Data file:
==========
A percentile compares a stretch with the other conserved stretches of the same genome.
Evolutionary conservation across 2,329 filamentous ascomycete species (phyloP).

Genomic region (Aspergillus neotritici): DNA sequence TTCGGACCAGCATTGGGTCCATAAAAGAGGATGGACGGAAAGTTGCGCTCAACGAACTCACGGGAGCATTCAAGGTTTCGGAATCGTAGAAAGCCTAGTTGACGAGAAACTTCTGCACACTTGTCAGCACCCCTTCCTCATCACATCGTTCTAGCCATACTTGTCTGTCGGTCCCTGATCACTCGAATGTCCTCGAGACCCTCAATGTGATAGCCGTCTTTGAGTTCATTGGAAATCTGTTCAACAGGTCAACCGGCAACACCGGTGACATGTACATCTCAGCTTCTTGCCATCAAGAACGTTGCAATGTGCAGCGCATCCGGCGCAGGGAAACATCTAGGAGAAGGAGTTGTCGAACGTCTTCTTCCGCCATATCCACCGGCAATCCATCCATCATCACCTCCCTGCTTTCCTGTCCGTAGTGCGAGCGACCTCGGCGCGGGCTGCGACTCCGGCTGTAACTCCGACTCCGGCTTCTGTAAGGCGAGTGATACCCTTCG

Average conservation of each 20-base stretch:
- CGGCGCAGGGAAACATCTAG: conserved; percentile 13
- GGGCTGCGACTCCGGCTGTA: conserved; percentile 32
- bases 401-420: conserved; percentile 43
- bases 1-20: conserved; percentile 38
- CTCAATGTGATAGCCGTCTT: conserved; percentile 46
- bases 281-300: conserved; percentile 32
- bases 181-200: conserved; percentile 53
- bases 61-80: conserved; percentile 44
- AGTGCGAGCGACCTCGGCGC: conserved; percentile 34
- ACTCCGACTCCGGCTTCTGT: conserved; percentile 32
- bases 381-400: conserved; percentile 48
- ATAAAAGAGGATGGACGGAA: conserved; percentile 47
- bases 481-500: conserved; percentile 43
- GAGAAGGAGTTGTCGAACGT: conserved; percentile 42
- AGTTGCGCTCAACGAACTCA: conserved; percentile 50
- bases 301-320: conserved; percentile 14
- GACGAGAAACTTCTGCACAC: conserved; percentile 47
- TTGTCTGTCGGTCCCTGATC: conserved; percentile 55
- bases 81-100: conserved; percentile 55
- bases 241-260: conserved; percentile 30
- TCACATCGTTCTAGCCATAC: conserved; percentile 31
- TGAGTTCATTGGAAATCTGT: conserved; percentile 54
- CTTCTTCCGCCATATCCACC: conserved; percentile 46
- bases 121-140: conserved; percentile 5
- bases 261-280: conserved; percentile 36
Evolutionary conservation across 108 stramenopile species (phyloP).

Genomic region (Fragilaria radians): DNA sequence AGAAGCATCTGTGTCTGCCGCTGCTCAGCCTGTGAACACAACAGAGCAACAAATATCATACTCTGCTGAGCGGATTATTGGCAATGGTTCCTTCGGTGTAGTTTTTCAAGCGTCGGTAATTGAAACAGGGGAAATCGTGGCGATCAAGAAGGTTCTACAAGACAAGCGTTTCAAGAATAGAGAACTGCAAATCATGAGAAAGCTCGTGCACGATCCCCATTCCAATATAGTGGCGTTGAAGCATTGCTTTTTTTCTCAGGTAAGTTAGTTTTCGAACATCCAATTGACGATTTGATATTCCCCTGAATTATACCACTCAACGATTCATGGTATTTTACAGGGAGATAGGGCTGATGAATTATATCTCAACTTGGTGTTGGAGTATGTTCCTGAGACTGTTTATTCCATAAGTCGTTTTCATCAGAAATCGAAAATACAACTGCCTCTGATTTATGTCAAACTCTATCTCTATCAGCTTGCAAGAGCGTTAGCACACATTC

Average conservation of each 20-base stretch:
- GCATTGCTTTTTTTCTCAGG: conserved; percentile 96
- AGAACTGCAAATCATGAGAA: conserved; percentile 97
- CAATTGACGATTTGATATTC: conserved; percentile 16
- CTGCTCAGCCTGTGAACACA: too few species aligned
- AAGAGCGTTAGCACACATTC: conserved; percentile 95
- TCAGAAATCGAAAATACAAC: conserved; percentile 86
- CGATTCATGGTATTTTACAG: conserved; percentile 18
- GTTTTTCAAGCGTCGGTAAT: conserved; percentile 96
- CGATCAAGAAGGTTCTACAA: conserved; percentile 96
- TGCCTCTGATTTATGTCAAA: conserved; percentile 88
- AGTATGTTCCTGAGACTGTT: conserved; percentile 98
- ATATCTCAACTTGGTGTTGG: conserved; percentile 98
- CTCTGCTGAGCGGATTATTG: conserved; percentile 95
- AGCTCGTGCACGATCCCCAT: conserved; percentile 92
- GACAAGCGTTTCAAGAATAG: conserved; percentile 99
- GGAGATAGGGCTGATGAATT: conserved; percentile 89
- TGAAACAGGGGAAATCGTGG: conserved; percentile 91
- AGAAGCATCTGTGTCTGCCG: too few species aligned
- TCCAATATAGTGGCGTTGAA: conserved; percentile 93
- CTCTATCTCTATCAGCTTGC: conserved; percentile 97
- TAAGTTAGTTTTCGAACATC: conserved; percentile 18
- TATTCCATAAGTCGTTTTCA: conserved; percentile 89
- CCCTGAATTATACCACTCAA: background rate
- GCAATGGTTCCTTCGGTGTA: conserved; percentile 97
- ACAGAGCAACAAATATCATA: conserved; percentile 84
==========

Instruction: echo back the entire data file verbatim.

A percentile compares a stretch with the other conserved stretches of the same genome.
Evolutionary conservation across 2,329 filamentous ascomycete species (phyloP).

Genomic region (Aspergillus neotritici): DNA sequence TTCGGACCAGCATTGGGTCCATAAAAGAGGATGGACGGAAAGTTGCGCTCAACGAACTCACGGGAGCATTCAAGGTTTCGGAATCGTAGAAAGCCTAGTTGACGAGAAACTTCTGCACACTTGTCAGCACCCCTTCCTCATCACATCGTTCTAGCCATACTTGTCTGTCGGTCCCTGATCACTCGAATGTCCTCGAGACCCTCAATGTGATAGCCGTCTTTGAGTTCATTGGAAATCTGTTCAACAGGTCAACCGGCAACACCGGTGACATGTACATCTCAGCTTCTTGCCATCAAGAACGTTGCAATGTGCAGCGCATCCGGCGCAGGGAAACATCTAGGAGAAGGAGTTGTCGAACGTCTTCTTCCGCCATATCCACCGGCAATCCATCCATCATCACCTCCCTGCTTTCCTGTCCGTAGTGCGAGCGACCTCGGCGCGGGCTGCGACTCCGGCTGTAACTCCGACTCCGGCTTCTGTAAGGCGAGTGATACCCTTCG

Average conservation of each 20-base stretch:
- CGGCGCAGGGAAACATCTAG: conserved; percentile 13
- GGGCTGCGACTCCGGCTGTA: conserved; percentile 32
- bases 401-420: conserved; percentile 43
- bases 1-20: conserved; percentile 38
- CTCAATGTGATAGCCGTCTT: conserved; percentile 46
- bases 281-300: conserved; percentile 32
- bases 181-200: conserved; percentile 53
- bases 61-80: conserved; percentile 44
- AGTGCGAGCGACCTCGGCGC: conserved; percentile 34
- ACTCCGACTCCGGCTTCTGT: conserved; percentile 32
- bases 381-400: conserved; percentile 48
- ATAAAAGAGGATGGACGGAA: conserved; percentile 47
- bases 481-500: conserved; percentile 43
- GAGAAGGAGTTGTCGAACGT: conserved; percentile 42
- AGTTGCGCTCAACGAACTCA: conserved; percentile 50
- bases 301-320: conserved; percentile 14
- GACGAGAAACTTCTGCACAC: conserved; percentile 47
- TTGTCTGTCGGTCCCTGATC: conserved; percentile 55
- bases 81-100: conserved; percentile 55
- bases 241-260: conserved; percentile 30
- TCACATCGTTCTAGCCATAC: conserved; percentile 31
- TGAGTTCATTGGAAATCTGT: conserved; percentile 54
- CTTCTTCCGCCATATCCACC: conserved; percentile 46
- bases 121-140: conserved; percentile 5
- bases 261-280: conserved; percentile 36
Evolutionary conservation across 108 stramenopile species (phyloP).

Genomic region (Fragilaria radians): DNA sequence AGAAGCATCTGTGTCTGCCGCTGCTCAGCCTGTGAACACAACAGAGCAACAAATATCATACTCTGCTGAGCGGATTATTGGCAATGGTTCCTTCGGTGTAGTTTTTCAAGCGTCGGTAATTGAAACAGGGGAAATCGTGGCGATCAAGAAGGTTCTACAAGACAAGCGTTTCAAGAATAGAGAACTGCAAATCATGAGAAAGCTCGTGCACGATCCCCATTCCAATATAGTGGCGTTGAAGCATTGCTTTTTTTCTCAGGTAAGTTAGTTTTCGAACATCCAATTGACGATTTGATATTCCCCTGAATTATACCACTCAACGATTCATGGTATTTTACAGGGAGATAGGGCTGATGAATTATATCTCAACTTGGTGTTGGAGTATGTTCCTGAGACTGTTTATTCCATAAGTCGTTTTCATCAGAAATCGAAAATACAACTGCCTCTGATTTATGTCAAACTCTATCTCTATCAGCTTGCAAGAGCGTTAGCACACATTC

Average conservation of each 20-base stretch:
- GCATTGCTTTTTTTCTCAGG: conserved; percentile 96
- AGAACTGCAAATCATGAGAA: conserved; percentile 97
- CAATTGACGATTTGATATTC: conserved; percentile 16
- CTGCTCAGCCTGTGAACACA: too few species aligned
- AAGAGCGTTAGCACACATTC: conserved; percentile 95
- TCAGAAATCGAAAATACAAC: conserved; percentile 86
- CGATTCATGGTATTTTACAG: conserved; percentile 18
- GTTTTTCAAGCGTCGGTAAT: conserved; percentile 96
- CGATCAAGAAGGTTCTACAA: conserved; percentile 96
- TGCCTCTGATTTATGTCAAA: conserved; percentile 88
- AGTATGTTCCTGAGACTGTT: conserved; percentile 98
- ATATCTCAACTTGGTGTTGG: conserved; percentile 98
- CTCTGCTGAGCGGATTATTG: conserved; percentile 95
- AGCTCGTGCACGATCCCCAT: conserved; percentile 92
- GACAAGCGTTTCAAGAATAG: conserved; percentile 99
- GGAGATAGGGCTGATGAATT: conserved; percentile 89
- TGAAACAGGGGAAATCGTGG: conserved; percentile 91
- AGAAGCATCTGTGTCTGCCG: too few species aligned
- TCCAATATAGTGGCGTTGAA: conserved; percentile 93
- CTCTATCTCTATCAGCTTGC: conserved; percentile 97
- TAAGTTAGTTTTCGAACATC: conserved; percentile 18
- TATTCCATAAGTCGTTTTCA: conserved; percentile 89
- CCCTGAATTATACCACTCAA: background rate
- GCAATGGTTCCTTCGGTGTA: conserved; percentile 97
- ACAGAGCAACAAATATCATA: conserved; percentile 84